• In another implementation, an initiator 141 may initiate a loop by scanning a two-dimensional barcode (for example, a QR code) using a mobile device such as a smartphone or a tablet (for example by using an application on the smartphone or a tablet or using a built-in camera of the smartphone or a tablet), which then takes the initiator to the generic website or the website with a predefined URL. In the case of a generic website being used, the initiator can provide additional information on the website. In the case of a predefined URL being used, some attributes and facets are preselected. In some implementations, visiting a predefined URL via QR code initiates the loop automatically. Alternatively, the initiator 141 may use other similar communication protocols employing, for example, near field communication (NFC), radio frequency identification (RFID) or Bluetooth, to take the initiator to the generic website of the website with a predefined URL.
  • In some implementations, an initiator 141 initiates a loop using an application or “app” running on a mobile device running one of Apple® iOS®, Android® or other mobile operating system.
  • Permissions and Preferences
  • As described above, visibility of a loop for a participant is based on attributes and routing rules. In addition to granting visibility based on satisfying routing rules, permissions associated with a participant can drive visibility to the data and/or the information associated with a loop. For example, a participant's notification preferences (e.g., permissions) can be used to change what would otherwise be visible to the participant.
  • Permissions for a participant include but are not limited to data visibility permissions, action permissions and reassign permissions. Action permissions control a participant's ability to
      • add,
      • modify, or
      • remove data or attributes from the loop.
  • Examples of action permissions include:
      • Create permission—enables creation of new loops
      • Administration permission—enables changes to system configuration
      • Comment permission—allows new data of the ‘public comment’ type to be created and linked to the loop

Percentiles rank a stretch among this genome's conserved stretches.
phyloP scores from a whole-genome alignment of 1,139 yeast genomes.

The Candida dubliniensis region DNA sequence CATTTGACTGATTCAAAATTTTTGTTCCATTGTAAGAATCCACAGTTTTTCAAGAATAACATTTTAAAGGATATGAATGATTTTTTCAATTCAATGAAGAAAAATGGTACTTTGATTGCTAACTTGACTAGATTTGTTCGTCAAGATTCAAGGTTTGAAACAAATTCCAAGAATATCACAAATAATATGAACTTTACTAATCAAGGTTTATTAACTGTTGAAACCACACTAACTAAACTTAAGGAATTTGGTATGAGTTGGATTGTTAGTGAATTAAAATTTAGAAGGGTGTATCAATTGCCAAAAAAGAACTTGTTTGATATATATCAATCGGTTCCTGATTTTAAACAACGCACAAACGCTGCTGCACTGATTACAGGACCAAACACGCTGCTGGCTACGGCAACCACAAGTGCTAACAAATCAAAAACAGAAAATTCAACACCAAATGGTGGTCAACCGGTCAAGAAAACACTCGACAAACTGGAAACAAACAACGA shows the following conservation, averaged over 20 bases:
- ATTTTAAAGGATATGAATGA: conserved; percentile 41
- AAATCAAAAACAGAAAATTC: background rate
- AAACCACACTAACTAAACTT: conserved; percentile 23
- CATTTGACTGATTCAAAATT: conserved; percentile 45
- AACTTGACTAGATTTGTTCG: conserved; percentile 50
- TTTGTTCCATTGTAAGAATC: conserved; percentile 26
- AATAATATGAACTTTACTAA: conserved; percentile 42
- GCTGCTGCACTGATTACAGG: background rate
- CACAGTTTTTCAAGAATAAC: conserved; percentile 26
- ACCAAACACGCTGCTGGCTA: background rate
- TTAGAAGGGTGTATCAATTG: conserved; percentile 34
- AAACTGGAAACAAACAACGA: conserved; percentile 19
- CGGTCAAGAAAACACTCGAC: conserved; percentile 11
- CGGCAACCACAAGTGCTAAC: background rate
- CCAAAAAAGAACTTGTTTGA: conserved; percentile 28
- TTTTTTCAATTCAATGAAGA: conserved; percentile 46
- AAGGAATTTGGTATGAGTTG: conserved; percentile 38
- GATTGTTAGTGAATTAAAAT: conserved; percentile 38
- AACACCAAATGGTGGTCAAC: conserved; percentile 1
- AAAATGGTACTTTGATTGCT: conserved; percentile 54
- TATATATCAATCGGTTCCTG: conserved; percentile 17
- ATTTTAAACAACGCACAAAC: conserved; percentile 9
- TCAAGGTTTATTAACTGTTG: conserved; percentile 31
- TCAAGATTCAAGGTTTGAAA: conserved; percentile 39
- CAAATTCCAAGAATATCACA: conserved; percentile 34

• Close permission—allows the closing of loops
      • Internal permission—allows new data of the ‘internal note’ type to be created and linked to said loop.
  • Data visibility permissions control, a participant's ability to, for example,
      • view data in a loop,
      • be allowed to receive notifications of changes to data of a loop. For example, in FIG. 1 participant 142 with visibility to loop 100 would require appropriate data visibility permissions to view data 111 and 112, and similarly would require action permissions to modify said data or add new data.
      • reassign permissions allow associations with routing attributes to be viewed, added or removed from said loop.
  • In one implementation, every piece of data in the loop has both action and data visibility permissions attached to it when it is created. For example, if someone writes a new message, both action and data visibility permissions are attached to the message, to control who can view it, modify it after creation, remove it and add to it. In another example, if 3 high level managers within a loop wanted to talk about something in the loop, but only among themselves, then they would create messages and set data visibility permissions for these messages so that only the other high level managers could view it or receive notifications.
  • In another implementation, a type of data may have the same permission attached to it, and when a new piece of data of the same type is added, this piece of data has the same permission as the rest of the data with the same type. For example, an administrator has permission to view all participant profiles. If a new participant joins the loop, then the administrator has permission to view the new participant's profile.
  • If a new loop is created with new attributes and participants, new data will be created including information about the loop, such as participants, number of participants, attributes, time open, time closed, routing map, routing tables etc. This new data has action and data visibility will then have permissions attached to it.
  • In another implementation, the data and visibility permissions are attached to the participants 140 and based on properties of the data 110 rights to specific data are determined at that time.
  • Permissions are used in conjunction with routing attributes and notification settings for routing messages and other data. In one implementation, permissions are logical Boolean operations with routing attributes as inputs. Then when a new message is created, a Boolean expression representing permission for the message is connected. For example, a message is connected to a data visibility permission in the form of a Boolean operation which reads (HIGH LEVEL AND (KANATA OR NEPEAN)), meaning that only a high level employee in either Kanata or Nepean can read it.